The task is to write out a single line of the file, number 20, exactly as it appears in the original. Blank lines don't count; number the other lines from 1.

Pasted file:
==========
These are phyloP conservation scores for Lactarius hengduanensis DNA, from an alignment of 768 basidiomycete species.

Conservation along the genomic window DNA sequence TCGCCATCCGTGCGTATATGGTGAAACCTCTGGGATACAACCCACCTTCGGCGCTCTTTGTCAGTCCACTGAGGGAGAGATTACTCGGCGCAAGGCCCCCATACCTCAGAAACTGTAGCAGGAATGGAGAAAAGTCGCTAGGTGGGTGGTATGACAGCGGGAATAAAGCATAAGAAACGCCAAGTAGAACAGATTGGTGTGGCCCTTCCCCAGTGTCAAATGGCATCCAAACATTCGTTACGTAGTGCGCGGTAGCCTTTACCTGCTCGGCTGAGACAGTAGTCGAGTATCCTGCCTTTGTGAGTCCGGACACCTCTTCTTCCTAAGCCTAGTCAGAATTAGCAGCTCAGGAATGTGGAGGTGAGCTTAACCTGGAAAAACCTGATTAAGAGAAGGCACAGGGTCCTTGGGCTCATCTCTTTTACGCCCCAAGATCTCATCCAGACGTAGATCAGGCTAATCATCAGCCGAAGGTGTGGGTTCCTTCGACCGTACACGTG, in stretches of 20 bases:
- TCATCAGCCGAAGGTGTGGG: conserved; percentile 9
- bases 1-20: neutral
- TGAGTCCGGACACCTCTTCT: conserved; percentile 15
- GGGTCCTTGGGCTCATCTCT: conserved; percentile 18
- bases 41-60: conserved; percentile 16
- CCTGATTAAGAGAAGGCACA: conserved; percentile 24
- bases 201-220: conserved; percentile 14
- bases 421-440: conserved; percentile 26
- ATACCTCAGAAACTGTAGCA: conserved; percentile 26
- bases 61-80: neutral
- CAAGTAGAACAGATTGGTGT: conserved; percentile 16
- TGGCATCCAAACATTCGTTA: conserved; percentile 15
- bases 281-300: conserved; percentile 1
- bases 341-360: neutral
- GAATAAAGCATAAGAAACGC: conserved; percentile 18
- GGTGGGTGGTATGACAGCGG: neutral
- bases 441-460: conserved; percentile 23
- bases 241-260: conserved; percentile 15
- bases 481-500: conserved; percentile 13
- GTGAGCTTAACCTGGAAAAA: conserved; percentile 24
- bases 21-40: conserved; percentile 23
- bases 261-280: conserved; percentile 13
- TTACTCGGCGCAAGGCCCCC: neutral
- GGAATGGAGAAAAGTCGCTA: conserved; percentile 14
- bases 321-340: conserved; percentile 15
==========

- bases 241-260: conserved; percentile 15